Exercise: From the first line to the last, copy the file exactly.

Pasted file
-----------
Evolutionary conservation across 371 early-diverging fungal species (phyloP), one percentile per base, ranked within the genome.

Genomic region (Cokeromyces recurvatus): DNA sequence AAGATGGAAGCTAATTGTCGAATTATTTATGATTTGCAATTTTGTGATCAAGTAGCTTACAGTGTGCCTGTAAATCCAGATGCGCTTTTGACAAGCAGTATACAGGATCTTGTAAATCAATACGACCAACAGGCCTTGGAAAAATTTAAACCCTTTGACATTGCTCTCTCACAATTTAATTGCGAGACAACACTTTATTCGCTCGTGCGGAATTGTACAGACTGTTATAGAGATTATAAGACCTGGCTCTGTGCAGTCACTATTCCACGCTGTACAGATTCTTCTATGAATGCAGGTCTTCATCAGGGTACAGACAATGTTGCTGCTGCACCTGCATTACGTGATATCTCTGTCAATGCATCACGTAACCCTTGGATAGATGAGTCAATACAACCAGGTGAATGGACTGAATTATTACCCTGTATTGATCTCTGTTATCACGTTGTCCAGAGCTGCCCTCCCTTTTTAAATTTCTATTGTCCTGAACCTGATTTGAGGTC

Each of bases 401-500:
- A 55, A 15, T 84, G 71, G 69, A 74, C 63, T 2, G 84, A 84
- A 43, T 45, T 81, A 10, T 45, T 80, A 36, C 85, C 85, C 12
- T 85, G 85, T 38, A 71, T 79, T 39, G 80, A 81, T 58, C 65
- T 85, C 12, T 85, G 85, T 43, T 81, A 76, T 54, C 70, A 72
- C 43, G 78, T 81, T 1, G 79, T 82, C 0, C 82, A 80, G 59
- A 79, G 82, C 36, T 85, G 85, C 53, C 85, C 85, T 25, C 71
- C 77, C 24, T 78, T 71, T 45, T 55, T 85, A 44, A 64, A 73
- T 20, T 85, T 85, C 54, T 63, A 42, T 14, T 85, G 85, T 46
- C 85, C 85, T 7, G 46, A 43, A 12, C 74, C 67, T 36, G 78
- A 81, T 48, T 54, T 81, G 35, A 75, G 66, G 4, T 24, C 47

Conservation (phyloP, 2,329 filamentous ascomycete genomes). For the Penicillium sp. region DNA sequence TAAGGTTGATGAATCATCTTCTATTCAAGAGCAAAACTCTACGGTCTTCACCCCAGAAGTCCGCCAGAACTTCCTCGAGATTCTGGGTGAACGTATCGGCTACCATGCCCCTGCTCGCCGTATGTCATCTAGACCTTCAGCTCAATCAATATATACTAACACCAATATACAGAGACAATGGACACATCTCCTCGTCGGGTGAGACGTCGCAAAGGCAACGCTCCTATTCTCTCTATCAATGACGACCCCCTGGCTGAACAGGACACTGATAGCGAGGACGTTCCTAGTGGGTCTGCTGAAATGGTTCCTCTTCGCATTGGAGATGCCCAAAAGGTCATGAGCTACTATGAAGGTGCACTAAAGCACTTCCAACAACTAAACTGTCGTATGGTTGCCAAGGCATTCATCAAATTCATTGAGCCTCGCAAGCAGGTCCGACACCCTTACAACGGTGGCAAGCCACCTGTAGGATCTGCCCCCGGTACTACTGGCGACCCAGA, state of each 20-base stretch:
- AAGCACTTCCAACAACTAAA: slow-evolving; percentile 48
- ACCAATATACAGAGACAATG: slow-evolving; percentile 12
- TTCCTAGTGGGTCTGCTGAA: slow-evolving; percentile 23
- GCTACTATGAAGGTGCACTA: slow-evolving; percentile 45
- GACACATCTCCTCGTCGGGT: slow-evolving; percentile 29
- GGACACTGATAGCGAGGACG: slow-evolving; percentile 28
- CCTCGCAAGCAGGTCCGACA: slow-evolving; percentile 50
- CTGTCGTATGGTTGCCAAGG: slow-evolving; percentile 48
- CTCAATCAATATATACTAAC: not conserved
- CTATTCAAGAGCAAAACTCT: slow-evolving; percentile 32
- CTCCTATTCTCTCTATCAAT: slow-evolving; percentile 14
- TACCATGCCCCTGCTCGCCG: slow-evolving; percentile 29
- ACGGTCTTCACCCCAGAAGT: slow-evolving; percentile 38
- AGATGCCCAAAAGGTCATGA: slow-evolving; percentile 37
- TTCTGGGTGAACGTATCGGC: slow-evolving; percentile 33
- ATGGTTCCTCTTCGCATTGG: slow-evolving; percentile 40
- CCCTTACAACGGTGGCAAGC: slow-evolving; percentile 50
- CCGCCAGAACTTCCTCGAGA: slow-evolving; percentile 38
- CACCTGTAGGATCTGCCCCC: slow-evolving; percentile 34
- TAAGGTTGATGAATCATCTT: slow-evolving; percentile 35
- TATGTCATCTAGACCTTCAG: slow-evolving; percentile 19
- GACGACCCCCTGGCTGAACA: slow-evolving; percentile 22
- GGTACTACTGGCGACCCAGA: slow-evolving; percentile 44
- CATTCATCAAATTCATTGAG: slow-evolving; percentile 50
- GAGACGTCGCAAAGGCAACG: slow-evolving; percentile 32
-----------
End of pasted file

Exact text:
Evolutionary conservation across 371 early-diverging fungal species (phyloP), one percentile per base, ranked within the genome.

Genomic region (Cokeromyces recurvatus): DNA sequence AAGATGGAAGCTAATTGTCGAATTATTTATGATTTGCAATTTTGTGATCAAGTAGCTTACAGTGTGCCTGTAAATCCAGATGCGCTTTTGACAAGCAGTATACAGGATCTTGTAAATCAATACGACCAACAGGCCTTGGAAAAATTTAAACCCTTTGACATTGCTCTCTCACAATTTAATTGCGAGACAACACTTTATTCGCTCGTGCGGAATTGTACAGACTGTTATAGAGATTATAAGACCTGGCTCTGTGCAGTCACTATTCCACGCTGTACAGATTCTTCTATGAATGCAGGTCTTCATCAGGGTACAGACAATGTTGCTGCTGCACCTGCATTACGTGATATCTCTGTCAATGCATCACGTAACCCTTGGATAGATGAGTCAATACAACCAGGTGAATGGACTGAATTATTACCCTGTATTGATCTCTGTTATCACGTTGTCCAGAGCTGCCCTCCCTTTTTAAATTTCTATTGTCCTGAACCTGATTTGAGGTC

Each of bases 401-500:
- A 55, A 15, T 84, G 71, G 69, A 74, C 63, T 2, G 84, A 84
- A 43, T 45, T 81, A 10, T 45, T 80, A 36, C 85, C 85, C 12
- T 85, G 85, T 38, A 71, T 79, T 39, G 80, A 81, T 58, C 65
- T 85, C 12, T 85, G 85, T 43, T 81, A 76, T 54, C 70, A 72
- C 43, G 78, T 81, T 1, G 79, T 82, C 0, C 82, A 80, G 59
- A 79, G 82, C 36, T 85, G 85, C 53, C 85, C 85, T 25, C 71
- C 77, C 24, T 78, T 71, T 45, T 55, T 85, A 44, A 64, A 73
- T 20, T 85, T 85, C 54, T 63, A 42, T 14, T 85, G 85, T 46
- C 85, C 85, T 7, G 46, A 43, A 12, C 74, C 67, T 36, G 78
- A 81, T 48, T 54, T 81, G 35, A 75, G 66, G 4, T 24, C 47

Conservation (phyloP, 2,329 filamentous ascomycete genomes). For the Penicillium sp. region DNA sequence TAAGGTTGATGAATCATCTTCTATTCAAGAGCAAAACTCTACGGTCTTCACCCCAGAAGTCCGCCAGAACTTCCTCGAGATTCTGGGTGAACGTATCGGCTACCATGCCCCTGCTCGCCGTATGTCATCTAGACCTTCAGCTCAATCAATATATACTAACACCAATATACAGAGACAATGGACACATCTCCTCGTCGGGTGAGACGTCGCAAAGGCAACGCTCCTATTCTCTCTATCAATGACGACCCCCTGGCTGAACAGGACACTGATAGCGAGGACGTTCCTAGTGGGTCTGCTGAAATGGTTCCTCTTCGCATTGGAGATGCCCAAAAGGTCATGAGCTACTATGAAGGTGCACTAAAGCACTTCCAACAACTAAACTGTCGTATGGTTGCCAAGGCATTCATCAAATTCATTGAGCCTCGCAAGCAGGTCCGACACCCTTACAACGGTGGCAAGCCACCTGTAGGATCTGCCCCCGGTACTACTGGCGACCCAGA, state of each 20-base stretch:
- AAGCACTTCCAACAACTAAA: slow-evolving; percentile 48
- ACCAATATACAGAGACAATG: slow-evolving; percentile 12
- TTCCTAGTGGGTCTGCTGAA: slow-evolving; percentile 23
- GCTACTATGAAGGTGCACTA: slow-evolving; percentile 45
- GACACATCTCCTCGTCGGGT: slow-evolving; percentile 29
- GGACACTGATAGCGAGGACG: slow-evolving; percentile 28
- CCTCGCAAGCAGGTCCGACA: slow-evolving; percentile 50
- CTGTCGTATGGTTGCCAAGG: slow-evolving; percentile 48
- CTCAATCAATATATACTAAC: not conserved
- CTATTCAAGAGCAAAACTCT: slow-evolving; percentile 32
- CTCCTATTCTCTCTATCAAT: slow-evolving; percentile 14
- TACCATGCCCCTGCTCGCCG: slow-evolving; percentile 29
- ACGGTCTTCACCCCAGAAGT: slow-evolving; percentile 38
- AGATGCCCAAAAGGTCATGA: slow-evolving; percentile 37
- TTCTGGGTGAACGTATCGGC: slow-evolving; percentile 33
- ATGGTTCCTCTTCGCATTGG: slow-evolving; percentile 40
- CCCTTACAACGGTGGCAAGC: slow-evolving; percentile 50
- CCGCCAGAACTTCCTCGAGA: slow-evolving; percentile 38
- CACCTGTAGGATCTGCCCCC: slow-evolving; percentile 34
- TAAGGTTGATGAATCATCTT: slow-evolving; percentile 35
- TATGTCATCTAGACCTTCAG: slow-evolving; percentile 19
- GACGACCCCCTGGCTGAACA: slow-evolving; percentile 22
- GGTACTACTGGCGACCCAGA: slow-evolving; percentile 44
- CATTCATCAAATTCATTGAG: slow-evolving; percentile 50
- GAGACGTCGCAAAGGCAACG: slow-evolving; percentile 32